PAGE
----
Complex connections

Posted on November 22, 2010 by


I saw this today, and the first thing I thought was, “oh, I bet Harry would be interested in this”…

The thing is, I was looking for the headstones of David Hunter Strother’s (aka Porte Crayon… or, around these parts, simply, “The Porte“) parents. Well, this stone was not ten feet from John Strother’s stone… and not surprisingly really, once you know how Peyton Randolph Harrison, II (1832-1861… and yes, part of THE Harrison family) was connected to the Hunter and Pendleton families, through which John Strother’s wife, Elizabeth Pendleton, was also descended. Confused yet?

First, a little bio for Peyton R. Harrison, II…

Peyton Randolph Harrison, II, graduated from the law department of Princeton University and achieved a very successful practice at Martinsburg. He was appointed to deliver the oration at the 4th of July celebration at Martinsburg in 1860. Immediately before the outbreak of the war between the states he entered the Confederate Army [2nd Va. Infantry] with the commission of lieutenant, and he and two of his cousins were killed in the first battle of Manassas. He married Sarah Forrest Hunter, a native of Martinsburg and daughter of Edmund Pendleton and Martha Crawford (Abell) Hunter. Edmund Pendleton Hunter was a native of Martinsburg, an attorney by profession, and died of cholera in early life. He was a grand master of Virginia Masonry before the state was divided, and was one of the first eminent grand commanders of Knights Templars in West Virginia. In that capacity he laid the cornerstone of the old Reformed Church at Martinsburg. Later, when this church was burned down, his grandson, the present Peyton Randolph Harrison, as grand master officiated at the cornerstone laying. E. P. Hunter’s wife was born near Elkwood in Jefferson County. Sarah F. Harrison is still living, at the age of eighty-eight. She became the mother of the following children: Jane Cary, wife of Rev. Edward D. Washburn; Edmund P.; Peyton Randolph.

So, this Sarah Forrest Hunter, wife of the above mentioned Peyton Randolph Harrison, II, was the daughter of Edmund Pendleton (ca. 1809-after 1825), and Edmund was a brother to Elizabeth Pendleton (you can see a replica of D.H. Strother’s ca. 1837 painting of her, here… it’s a piece that seems to be popular in some art markets).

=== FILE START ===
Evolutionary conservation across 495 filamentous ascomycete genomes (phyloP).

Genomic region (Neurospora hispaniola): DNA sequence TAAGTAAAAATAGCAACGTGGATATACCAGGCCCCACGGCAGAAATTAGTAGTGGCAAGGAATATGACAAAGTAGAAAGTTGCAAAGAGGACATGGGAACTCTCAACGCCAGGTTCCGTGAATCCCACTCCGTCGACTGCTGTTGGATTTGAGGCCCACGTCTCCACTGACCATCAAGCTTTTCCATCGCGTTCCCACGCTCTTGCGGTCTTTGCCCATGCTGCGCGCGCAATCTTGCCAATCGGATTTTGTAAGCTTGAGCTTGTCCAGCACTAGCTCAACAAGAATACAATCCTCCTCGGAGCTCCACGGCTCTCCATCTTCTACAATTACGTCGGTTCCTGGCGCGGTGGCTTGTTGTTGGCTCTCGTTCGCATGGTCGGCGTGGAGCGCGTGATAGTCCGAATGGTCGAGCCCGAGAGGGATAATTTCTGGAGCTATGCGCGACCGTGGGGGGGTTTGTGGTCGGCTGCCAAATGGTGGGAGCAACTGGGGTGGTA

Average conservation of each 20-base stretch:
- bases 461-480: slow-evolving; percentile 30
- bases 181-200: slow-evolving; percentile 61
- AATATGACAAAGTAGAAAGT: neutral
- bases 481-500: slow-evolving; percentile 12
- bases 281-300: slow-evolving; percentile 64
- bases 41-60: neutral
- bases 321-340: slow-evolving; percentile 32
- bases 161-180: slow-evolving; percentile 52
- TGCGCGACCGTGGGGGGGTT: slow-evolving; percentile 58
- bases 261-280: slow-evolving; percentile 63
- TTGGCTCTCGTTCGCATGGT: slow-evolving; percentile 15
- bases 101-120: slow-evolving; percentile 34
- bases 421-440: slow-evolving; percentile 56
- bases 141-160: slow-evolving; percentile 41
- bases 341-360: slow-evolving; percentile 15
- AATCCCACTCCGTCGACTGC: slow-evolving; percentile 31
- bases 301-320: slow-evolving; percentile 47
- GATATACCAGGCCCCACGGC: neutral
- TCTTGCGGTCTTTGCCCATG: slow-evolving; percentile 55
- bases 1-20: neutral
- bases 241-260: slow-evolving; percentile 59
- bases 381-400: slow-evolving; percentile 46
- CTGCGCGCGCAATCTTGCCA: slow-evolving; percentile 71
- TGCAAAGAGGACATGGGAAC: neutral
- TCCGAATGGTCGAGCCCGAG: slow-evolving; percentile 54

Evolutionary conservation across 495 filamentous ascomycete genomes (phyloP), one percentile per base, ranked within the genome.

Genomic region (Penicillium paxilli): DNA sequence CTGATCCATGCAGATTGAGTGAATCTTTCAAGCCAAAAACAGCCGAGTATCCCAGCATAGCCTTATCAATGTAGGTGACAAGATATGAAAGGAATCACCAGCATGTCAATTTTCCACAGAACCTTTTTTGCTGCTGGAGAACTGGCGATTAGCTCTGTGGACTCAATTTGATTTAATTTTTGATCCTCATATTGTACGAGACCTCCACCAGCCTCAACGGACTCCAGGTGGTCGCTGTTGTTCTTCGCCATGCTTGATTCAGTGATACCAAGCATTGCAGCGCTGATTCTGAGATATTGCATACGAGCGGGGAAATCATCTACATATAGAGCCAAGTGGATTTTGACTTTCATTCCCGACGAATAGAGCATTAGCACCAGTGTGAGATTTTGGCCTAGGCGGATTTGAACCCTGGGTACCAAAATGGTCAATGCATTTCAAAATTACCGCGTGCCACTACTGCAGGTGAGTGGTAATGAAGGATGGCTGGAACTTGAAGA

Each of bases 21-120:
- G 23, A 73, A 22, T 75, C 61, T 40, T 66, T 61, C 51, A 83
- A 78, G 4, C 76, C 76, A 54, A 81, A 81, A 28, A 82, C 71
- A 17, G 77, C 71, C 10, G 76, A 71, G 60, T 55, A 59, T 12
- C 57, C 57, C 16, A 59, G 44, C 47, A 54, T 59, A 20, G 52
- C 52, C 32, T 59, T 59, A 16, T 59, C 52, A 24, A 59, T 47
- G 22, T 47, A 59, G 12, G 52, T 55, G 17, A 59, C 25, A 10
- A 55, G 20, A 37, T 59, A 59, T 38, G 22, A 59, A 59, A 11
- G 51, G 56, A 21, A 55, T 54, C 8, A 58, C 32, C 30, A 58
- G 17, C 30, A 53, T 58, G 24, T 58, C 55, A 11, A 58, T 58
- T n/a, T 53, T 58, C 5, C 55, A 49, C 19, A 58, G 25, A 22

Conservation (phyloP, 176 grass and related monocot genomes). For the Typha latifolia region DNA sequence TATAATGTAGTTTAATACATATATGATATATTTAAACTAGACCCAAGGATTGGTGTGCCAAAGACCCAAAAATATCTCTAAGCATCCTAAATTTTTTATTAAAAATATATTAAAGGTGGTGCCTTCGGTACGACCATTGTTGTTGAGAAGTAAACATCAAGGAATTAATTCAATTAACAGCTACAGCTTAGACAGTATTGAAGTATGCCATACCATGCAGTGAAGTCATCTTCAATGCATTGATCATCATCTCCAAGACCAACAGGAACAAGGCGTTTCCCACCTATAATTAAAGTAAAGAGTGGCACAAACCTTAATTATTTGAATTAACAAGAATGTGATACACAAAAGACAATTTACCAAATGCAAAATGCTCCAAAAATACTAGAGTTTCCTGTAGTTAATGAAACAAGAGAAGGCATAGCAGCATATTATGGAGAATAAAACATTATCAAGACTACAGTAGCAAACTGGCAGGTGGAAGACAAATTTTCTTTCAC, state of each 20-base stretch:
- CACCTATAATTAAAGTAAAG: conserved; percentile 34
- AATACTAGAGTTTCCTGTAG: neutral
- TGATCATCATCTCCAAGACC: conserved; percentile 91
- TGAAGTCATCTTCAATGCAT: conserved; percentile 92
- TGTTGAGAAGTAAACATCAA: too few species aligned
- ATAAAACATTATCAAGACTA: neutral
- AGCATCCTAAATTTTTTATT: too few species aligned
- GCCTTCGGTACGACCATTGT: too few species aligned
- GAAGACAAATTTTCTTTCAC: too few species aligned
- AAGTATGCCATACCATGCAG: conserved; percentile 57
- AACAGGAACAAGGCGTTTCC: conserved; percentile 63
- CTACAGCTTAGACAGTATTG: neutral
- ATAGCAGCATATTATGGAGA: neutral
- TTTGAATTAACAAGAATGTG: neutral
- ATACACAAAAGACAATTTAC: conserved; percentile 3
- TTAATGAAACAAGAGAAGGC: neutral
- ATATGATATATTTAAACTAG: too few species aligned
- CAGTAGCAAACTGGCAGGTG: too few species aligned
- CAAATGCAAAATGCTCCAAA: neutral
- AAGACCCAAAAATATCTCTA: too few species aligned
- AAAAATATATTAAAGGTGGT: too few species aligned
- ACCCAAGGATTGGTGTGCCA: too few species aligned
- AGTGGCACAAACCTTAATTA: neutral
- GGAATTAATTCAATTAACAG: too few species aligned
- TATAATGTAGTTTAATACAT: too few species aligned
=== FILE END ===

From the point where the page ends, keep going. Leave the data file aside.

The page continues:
Edmund Pendleton's stone, at Norbourne Cemetery.

Elizabeth Pendleton married John Strother, and, so… Elizabeth and John were the parents of David Hunter Strother.

David Hunter Strother

John Strother's stone

Elizabeth Pendleton Strother's stone

Those who know about John Strother know he was a die-hard Union man… and a veteran of the War of 1812. It’s likely that his son adopted his own stance on Union from his father… Virginians or not… Union was first. So, it’s interesting to see the Strother, Pendleton, Hunter, and Harrison family members all buried together in, what is more or less, a 20×20 foot section, at  the center of the west wall in Norbourne Cemetery in Martinsburg, West Virginia (D.H. Strother isn’t here, but was buried in the cemetery that he designed… Green Hill, which is also in Martinsburg).

Now, since we see the name “David Hunter” in this bunch, as some know, David Hunter Strother was a cousin to Union Gen. David Hunter. In fact, Gen. David Hunter was the son of Chaplain Andrew Hunter (New Jersey Brigade of the Continental Army… see here for some very interesting information regarding Chaplain Hunter in the Revolution).

Gen. David Hunter

Chaplain Hunter was brother to David Hunter (ca. 1760-1829)… both of them being sons to yet another David Hunter (ca. 1715/25-after 1776). David Hunter (ca. 1760-1829) was the father of the aforementioned John Strother who married Elizabeth Pendleton.

David Hunter's (ca. 1760-1829) stone pretty much reflects the overall condition of this cemetery. Vandals have tipped a large number of the stones there, and to say it is in sad shape is an understatement.

So, there you have it. Complex connections indeed… and, likely quite an interesting bunch to listen to, if they ever got into discussions about different opinions of the Civil War.

*Additional note of interest:

The cousins mentioned in Harrison’s bio above are also buried here. Holmes and Tucker Conrad lay together in the same grave (see here). John Quincy Adams Nadenbousch (1824-1892), first colonel of the 2nd Virginia Infantry, can also be found in this cemetery…